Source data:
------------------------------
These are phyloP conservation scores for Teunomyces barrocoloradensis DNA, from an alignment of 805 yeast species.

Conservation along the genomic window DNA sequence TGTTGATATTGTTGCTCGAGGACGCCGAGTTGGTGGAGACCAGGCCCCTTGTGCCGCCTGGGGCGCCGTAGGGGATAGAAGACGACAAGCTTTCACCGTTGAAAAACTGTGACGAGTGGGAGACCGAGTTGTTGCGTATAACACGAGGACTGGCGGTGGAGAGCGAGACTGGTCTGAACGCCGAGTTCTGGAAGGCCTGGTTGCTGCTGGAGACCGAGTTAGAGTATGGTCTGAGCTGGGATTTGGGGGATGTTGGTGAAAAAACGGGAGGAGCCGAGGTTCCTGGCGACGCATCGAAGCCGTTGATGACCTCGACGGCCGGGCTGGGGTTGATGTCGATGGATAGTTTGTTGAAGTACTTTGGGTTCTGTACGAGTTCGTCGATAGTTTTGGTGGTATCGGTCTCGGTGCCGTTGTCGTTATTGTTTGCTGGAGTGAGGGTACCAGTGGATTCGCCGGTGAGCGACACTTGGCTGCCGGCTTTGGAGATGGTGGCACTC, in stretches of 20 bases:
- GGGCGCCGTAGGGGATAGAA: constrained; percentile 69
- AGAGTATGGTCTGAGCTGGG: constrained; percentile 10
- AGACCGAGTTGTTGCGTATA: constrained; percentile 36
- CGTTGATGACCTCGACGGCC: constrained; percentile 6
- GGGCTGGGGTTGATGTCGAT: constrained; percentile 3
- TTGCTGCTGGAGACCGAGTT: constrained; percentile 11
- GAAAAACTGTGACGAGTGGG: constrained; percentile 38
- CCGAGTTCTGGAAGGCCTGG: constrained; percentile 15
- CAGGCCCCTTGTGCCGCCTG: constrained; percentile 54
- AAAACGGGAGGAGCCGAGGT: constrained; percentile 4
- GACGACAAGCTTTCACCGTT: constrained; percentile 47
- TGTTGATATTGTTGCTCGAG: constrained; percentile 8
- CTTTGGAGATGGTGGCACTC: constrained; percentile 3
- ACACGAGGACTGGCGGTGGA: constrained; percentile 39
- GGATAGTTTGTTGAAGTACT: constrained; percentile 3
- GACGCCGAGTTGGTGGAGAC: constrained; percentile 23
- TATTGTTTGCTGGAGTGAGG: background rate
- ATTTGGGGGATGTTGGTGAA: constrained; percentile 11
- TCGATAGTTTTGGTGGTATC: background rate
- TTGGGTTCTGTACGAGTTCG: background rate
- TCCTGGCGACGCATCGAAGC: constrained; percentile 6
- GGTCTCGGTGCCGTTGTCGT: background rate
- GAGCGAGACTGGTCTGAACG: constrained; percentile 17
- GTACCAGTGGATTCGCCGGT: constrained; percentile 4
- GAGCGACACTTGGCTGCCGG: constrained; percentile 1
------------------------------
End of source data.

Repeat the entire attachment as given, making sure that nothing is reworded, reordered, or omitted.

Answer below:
These are phyloP conservation scores for Teunomyces barrocoloradensis DNA, from an alignment of 805 yeast species.

Conservation along the genomic window DNA sequence TGTTGATATTGTTGCTCGAGGACGCCGAGTTGGTGGAGACCAGGCCCCTTGTGCCGCCTGGGGCGCCGTAGGGGATAGAAGACGACAAGCTTTCACCGTTGAAAAACTGTGACGAGTGGGAGACCGAGTTGTTGCGTATAACACGAGGACTGGCGGTGGAGAGCGAGACTGGTCTGAACGCCGAGTTCTGGAAGGCCTGGTTGCTGCTGGAGACCGAGTTAGAGTATGGTCTGAGCTGGGATTTGGGGGATGTTGGTGAAAAAACGGGAGGAGCCGAGGTTCCTGGCGACGCATCGAAGCCGTTGATGACCTCGACGGCCGGGCTGGGGTTGATGTCGATGGATAGTTTGTTGAAGTACTTTGGGTTCTGTACGAGTTCGTCGATAGTTTTGGTGGTATCGGTCTCGGTGCCGTTGTCGTTATTGTTTGCTGGAGTGAGGGTACCAGTGGATTCGCCGGTGAGCGACACTTGGCTGCCGGCTTTGGAGATGGTGGCACTC, in stretches of 20 bases:
- GGGCGCCGTAGGGGATAGAA: constrained; percentile 69
- AGAGTATGGTCTGAGCTGGG: constrained; percentile 10
- AGACCGAGTTGTTGCGTATA: constrained; percentile 36
- CGTTGATGACCTCGACGGCC: constrained; percentile 6
- GGGCTGGGGTTGATGTCGAT: constrained; percentile 3
- TTGCTGCTGGAGACCGAGTT: constrained; percentile 11
- GAAAAACTGTGACGAGTGGG: constrained; percentile 38
- CCGAGTTCTGGAAGGCCTGG: constrained; percentile 15
- CAGGCCCCTTGTGCCGCCTG: constrained; percentile 54
- AAAACGGGAGGAGCCGAGGT: constrained; percentile 4
- GACGACAAGCTTTCACCGTT: constrained; percentile 47
- TGTTGATATTGTTGCTCGAG: constrained; percentile 8
- CTTTGGAGATGGTGGCACTC: constrained; percentile 3
- ACACGAGGACTGGCGGTGGA: constrained; percentile 39
- GGATAGTTTGTTGAAGTACT: constrained; percentile 3
- GACGCCGAGTTGGTGGAGAC: constrained; percentile 23
- TATTGTTTGCTGGAGTGAGG: background rate
- ATTTGGGGGATGTTGGTGAA: constrained; percentile 11
- TCGATAGTTTTGGTGGTATC: background rate
- TTGGGTTCTGTACGAGTTCG: background rate
- TCCTGGCGACGCATCGAAGC: constrained; percentile 6
- GGTCTCGGTGCCGTTGTCGT: background rate
- GAGCGAGACTGGTCTGAACG: constrained; percentile 17
- GTACCAGTGGATTCGCCGGT: constrained; percentile 4
- GAGCGACACTTGGCTGCCGG: constrained; percentile 1